Picture this: You're being interviewed for your dream job, and it's going great, until your interviewer asks you a question that stumps you.

What do you do? Do you admit that you have no clue, or do you make something up on the spot, hoping that you're not completely off the mark?

Now, most folks' knee-jerk reaction might be to try and bluff their way through. But as CNBC reports, when Sundar Pichai interviewed at Google back in 2004, he did the exact opposite.

During the session, Pichai's interviewers asked him what he thought of Gmail. Pichai didn't know what to say, because Google had just announced the email service the very same day. In fact, he even thought it was an April Fool's joke.

Once Pichai realized his interviewers were asking him a genuine question, he told them that he couldn't answer the question -- because he hadn't been able to use the product.

In one of the later rounds of the session, an interviewer showed him how Gmail worked, and this allowed Pichai to answer his subsequent interviewers' questions about Gmail. Pichai was eventually hired as VP of product, and today, he's Google's CEO.

The moral of the story? Humility is key. It doesn't matter whether you're trying to snag a job at one of the most prestigious companies in the world, or whether you're an entrepreneur trying to grow your business -- if you aren't humble enough to admit when you've got no clue, then you're setting yourself up to fail.

The more humble you are, the more you can recognize your own flaws.

This, in turn, allows you to grow and improve.

Personally, I excel in marketing and sales -- those are my two biggest strengths. But guess what I'm not good at? Operations, finance, administration, and everything in between.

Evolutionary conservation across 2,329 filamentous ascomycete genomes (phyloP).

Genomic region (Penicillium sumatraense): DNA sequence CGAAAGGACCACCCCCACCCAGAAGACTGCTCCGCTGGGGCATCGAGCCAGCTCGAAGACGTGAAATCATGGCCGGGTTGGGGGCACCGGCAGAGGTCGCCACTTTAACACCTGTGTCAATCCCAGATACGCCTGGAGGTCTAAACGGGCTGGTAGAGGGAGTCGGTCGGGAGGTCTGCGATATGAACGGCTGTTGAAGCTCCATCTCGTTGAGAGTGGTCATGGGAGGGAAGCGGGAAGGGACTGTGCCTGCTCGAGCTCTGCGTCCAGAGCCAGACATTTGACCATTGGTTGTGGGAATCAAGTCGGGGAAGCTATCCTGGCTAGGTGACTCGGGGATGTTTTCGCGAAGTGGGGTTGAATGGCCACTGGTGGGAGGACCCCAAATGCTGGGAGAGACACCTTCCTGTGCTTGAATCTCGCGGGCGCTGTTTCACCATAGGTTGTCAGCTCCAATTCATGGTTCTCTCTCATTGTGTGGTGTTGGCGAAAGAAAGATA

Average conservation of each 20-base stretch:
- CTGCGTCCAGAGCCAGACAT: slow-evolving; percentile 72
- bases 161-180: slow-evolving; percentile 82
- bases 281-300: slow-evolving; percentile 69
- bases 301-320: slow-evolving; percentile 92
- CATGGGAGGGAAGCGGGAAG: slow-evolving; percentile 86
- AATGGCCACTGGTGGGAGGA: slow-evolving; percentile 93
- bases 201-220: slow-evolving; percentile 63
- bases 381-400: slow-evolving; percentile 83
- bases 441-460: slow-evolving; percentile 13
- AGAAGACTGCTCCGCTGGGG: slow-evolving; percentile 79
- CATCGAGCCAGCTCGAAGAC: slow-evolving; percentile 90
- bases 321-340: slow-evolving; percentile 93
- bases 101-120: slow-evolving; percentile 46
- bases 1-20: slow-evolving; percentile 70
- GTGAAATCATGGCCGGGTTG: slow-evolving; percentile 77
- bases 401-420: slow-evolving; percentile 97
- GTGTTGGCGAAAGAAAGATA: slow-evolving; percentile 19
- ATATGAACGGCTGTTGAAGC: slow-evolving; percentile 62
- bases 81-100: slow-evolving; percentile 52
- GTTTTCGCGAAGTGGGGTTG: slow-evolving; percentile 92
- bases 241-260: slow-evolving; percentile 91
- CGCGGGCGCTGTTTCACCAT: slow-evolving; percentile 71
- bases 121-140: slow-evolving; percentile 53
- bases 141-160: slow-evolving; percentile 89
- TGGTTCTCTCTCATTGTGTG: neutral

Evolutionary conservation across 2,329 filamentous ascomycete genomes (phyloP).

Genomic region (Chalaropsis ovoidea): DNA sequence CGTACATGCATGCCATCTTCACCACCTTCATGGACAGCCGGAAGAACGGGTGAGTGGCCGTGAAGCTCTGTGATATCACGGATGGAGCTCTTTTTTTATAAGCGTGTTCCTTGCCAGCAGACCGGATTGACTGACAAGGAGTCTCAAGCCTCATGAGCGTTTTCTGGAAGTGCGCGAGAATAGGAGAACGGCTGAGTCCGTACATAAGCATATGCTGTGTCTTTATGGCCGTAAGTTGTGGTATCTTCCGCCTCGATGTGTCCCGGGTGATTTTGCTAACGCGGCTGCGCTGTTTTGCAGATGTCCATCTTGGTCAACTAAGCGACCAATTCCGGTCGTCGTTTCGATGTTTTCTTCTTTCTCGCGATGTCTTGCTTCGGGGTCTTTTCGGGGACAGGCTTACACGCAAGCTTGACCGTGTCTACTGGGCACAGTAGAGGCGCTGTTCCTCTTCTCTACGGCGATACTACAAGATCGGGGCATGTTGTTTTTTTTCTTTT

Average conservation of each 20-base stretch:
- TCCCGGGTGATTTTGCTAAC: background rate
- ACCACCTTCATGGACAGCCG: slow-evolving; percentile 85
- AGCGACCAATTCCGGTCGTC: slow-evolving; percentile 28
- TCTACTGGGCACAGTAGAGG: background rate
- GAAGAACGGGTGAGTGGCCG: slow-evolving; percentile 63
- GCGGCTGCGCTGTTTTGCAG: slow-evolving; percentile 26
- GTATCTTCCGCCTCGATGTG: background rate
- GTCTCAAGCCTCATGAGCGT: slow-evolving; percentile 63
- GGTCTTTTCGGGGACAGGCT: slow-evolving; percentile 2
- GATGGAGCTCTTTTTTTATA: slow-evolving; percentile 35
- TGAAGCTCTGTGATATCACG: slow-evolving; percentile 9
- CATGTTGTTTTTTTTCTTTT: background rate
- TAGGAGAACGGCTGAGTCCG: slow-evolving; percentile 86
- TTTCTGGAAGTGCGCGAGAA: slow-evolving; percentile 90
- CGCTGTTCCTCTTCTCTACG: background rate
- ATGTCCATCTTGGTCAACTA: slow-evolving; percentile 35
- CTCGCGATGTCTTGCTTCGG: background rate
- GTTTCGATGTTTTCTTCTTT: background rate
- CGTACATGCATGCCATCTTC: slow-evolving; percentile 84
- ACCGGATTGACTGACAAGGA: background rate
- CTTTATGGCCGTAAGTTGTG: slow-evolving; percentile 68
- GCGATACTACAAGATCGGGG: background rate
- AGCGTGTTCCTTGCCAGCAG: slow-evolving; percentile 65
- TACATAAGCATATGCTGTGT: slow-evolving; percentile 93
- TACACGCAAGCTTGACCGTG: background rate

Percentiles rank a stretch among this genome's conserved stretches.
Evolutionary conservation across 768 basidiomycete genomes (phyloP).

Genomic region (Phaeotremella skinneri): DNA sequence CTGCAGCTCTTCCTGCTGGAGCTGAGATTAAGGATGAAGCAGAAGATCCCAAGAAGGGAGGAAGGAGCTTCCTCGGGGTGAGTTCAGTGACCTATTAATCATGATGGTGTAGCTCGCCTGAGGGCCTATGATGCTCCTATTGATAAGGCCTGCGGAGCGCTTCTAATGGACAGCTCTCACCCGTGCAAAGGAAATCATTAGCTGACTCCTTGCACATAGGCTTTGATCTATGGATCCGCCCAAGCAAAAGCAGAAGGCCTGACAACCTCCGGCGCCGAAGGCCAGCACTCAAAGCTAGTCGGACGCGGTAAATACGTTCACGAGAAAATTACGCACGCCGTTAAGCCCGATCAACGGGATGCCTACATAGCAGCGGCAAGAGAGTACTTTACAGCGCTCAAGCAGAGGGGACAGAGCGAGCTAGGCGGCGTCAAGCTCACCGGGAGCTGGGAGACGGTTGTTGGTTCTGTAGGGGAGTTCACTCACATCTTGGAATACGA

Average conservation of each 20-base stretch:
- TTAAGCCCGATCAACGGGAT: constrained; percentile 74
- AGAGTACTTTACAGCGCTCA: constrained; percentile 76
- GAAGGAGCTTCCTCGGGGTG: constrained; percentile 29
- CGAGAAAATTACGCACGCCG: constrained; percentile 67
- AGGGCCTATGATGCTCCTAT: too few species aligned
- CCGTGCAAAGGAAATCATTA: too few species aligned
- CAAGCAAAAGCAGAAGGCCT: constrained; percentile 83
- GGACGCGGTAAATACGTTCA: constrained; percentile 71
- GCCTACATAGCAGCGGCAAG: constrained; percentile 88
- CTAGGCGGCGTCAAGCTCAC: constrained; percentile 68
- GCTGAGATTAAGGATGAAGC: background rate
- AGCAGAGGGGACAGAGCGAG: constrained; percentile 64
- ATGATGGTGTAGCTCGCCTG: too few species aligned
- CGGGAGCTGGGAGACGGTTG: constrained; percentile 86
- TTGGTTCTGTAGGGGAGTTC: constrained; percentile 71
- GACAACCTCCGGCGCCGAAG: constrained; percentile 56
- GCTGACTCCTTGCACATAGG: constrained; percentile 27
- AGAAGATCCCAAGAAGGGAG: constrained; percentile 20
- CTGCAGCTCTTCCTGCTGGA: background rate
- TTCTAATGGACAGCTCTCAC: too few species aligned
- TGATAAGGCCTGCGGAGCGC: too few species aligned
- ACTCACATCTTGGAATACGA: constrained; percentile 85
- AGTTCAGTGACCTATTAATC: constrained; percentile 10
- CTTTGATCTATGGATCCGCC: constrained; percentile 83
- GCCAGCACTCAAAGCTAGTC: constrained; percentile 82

So, how did I grow my business? I assembled a kickass team of people who were amazing in all the skills that I lack. Take it from me--if I had stubbornly continued on, and refused to admit that I needed help in these areas, I would never have grown A1 Garage to the $30 million-plus business that it is today.

While I've achieved a great deal of success with my company, I still make it a point to remain humble. When writing my book, for instance, I realized that I wasn't an expert on some of the topics I wanted to cover (financing and service agreements, for instance).

Again, instead of trying to bluff my way through, I admitted that I needed help, and invited two experts in the industry to contribute to my book. This resulted in a win-win -- I built a great relationship with both these experts, and at the same time, created more value for my readers.

The bottom line? While it might be tempting to pretend that you know what you're talking about, it's far more beneficial to just admit that you've got no clue. Once you do this, it opens the door to new learnings, growth, and opportunities for you to become better at what you do.